The doctrines of grace are precious indeed. Those whom Almighty God has predestined, he also called. The whole of this chapter of the confession is full of truth and answers to many contemporary issues on the subject of Calvinism vs Arminianism. For instance: Children, infants, and the mentally challenged. The elect only will be saved. Not all infants, children, or mentally handicapped will be lost. The raging question is, will they all be saved? Are they elect if they die young or lack the cognitive ability to understand the truths of the gospel? Our answer ought to be: we don't want to go beyond Scripture to the right or to the left. So, what is a reasonable answer? 1 Corinthians 7 helps with such a challenging issue. Paul refers to the children of the covenant as "set apart" or "holy." What makes them children of the covenant is if they have one or two believing parents, "For the unbelieving husband is sanctified because of the wife, and the unbelieving wife because of her husband. Otherwise your children are unclean, but now they are holy." (1 Cor 7:14) Furthermore, Jesus' words are ever present in parents hearts and minds: "Suffer not the children to come unto me for of such are the kingdom of heaven." Here it seems safe to assume that covenant children are of the elect, so long as they prove their calling and election in their life. In other words, believing parents have some kind of sure foundation to hope. "The promise is to you and your children..." (Acts 2:29) However, we don't know of those children who belong to unbelieving parents, whether they are elect or not.
Another contemporary issue: Universalism. This is a concept or idea that in the end, all will be saved. Humans don't face judgement but grace. Christ died for all it is suggested. Therefore all are saved. For a universalist, there is no hell. The problem a universalist faces however, is that the Bible teaches contrary to their views. According to the teaching of Scripture, there is an effectual call. No one will be saved apart from Christ and His effectual calling. To suggest something contrary to this is prideful presumption. There is no other name under heaven that has been given among men by which we must be saved. (Acts 4:12) The effectual call of God is entirely of His doing and His choosing. It is in other words, His work. It is gracious and merciful, God does not look ahead and see who will choose Him and thereby base His election on the will of men. He chooses based on those who He has made His own. Romans 9 is very clear regarding this point. Predestination is based entirely on God's grace alone. Consider these texts:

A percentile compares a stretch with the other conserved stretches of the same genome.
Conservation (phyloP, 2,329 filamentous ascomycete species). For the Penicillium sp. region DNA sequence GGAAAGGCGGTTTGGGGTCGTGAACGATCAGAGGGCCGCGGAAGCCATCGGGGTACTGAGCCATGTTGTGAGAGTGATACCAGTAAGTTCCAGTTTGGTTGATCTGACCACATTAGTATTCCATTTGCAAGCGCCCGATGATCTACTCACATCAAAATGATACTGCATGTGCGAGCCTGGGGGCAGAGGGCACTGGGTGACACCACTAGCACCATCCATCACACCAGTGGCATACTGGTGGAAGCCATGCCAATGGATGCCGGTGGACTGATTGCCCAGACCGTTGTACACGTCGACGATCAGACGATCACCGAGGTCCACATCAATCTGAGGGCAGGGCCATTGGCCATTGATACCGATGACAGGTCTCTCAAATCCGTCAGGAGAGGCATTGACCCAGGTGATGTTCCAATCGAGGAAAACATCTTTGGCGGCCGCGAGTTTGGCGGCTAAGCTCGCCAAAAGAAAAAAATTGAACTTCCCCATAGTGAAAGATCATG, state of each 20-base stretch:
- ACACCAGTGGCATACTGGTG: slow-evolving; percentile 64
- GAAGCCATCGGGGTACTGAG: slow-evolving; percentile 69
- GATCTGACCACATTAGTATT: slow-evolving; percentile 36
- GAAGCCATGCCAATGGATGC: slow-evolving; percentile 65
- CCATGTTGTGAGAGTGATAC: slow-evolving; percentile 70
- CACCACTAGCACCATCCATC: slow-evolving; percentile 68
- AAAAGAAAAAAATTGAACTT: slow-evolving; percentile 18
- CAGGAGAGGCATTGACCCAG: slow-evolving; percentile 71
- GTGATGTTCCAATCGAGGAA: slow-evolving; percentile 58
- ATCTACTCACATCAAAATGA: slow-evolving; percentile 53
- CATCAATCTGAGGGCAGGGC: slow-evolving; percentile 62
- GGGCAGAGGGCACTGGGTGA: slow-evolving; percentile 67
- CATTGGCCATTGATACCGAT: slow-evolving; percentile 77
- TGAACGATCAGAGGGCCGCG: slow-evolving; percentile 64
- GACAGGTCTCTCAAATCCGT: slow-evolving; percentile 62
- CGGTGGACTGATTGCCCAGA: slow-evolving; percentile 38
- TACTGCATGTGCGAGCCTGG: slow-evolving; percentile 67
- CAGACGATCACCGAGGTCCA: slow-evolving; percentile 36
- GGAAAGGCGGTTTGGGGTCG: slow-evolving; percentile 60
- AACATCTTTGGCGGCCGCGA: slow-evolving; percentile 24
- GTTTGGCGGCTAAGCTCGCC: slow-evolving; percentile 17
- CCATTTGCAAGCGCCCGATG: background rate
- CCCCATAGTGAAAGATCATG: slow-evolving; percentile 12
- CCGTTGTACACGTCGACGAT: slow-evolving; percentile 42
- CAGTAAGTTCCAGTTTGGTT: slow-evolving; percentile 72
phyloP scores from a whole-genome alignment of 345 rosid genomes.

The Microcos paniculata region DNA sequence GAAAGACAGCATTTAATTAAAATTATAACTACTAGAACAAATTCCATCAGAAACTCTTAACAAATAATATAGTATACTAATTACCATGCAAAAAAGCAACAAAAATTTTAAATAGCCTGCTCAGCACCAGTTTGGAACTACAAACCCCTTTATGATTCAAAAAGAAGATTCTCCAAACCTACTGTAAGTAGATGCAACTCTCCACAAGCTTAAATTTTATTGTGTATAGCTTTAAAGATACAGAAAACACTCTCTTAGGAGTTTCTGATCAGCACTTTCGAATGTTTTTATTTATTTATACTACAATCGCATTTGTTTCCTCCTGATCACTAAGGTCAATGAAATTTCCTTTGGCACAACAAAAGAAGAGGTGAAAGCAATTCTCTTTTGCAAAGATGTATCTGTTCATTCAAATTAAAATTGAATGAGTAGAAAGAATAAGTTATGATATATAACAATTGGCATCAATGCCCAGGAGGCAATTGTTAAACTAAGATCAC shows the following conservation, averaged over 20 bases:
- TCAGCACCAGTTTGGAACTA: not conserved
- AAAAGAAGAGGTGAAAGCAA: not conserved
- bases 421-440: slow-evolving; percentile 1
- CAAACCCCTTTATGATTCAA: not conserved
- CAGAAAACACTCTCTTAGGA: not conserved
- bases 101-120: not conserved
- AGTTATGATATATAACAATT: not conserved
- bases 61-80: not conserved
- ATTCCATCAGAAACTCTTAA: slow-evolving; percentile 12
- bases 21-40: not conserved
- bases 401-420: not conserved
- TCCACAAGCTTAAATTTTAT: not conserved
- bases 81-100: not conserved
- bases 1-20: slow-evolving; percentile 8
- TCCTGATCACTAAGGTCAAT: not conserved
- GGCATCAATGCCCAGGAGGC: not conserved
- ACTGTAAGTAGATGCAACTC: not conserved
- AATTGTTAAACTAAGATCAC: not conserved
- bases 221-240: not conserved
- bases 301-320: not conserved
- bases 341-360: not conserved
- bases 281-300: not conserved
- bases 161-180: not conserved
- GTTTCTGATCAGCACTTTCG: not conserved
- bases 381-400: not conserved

- 2 Tim 1:9-10: "He is the one who saved us and called us with a holy calling, not based on our works but on his own purpose and grace, granted to us in Christ Jesus before time began, but now made visible through the appearing of our Savior Christ Jesus."
- Titus 3:4-7: "But when the kindness of God our Savior and his love for mankind appeared, he saved us not by works of righteousness that we have done but on the basis of his mercy, through the washing of the new birth and the renewing of the Holy Spirit, whom he poured out on us in full measure through Jesus Christ our Savior. And so, since we have been justified by his grace, we become heirs with the confident expectation of eternal life.”
- Eph 2:8-9: "For by grace you are saved through faith, and this is not from yourselves, it is the gift of God; it is not from works, so that no one can boast."
The effectual call of God should never be confused with the outward call wherein all are called to repentance. The effectual call is that inward call of God by His Holy Spirit on the hearts of the elect only.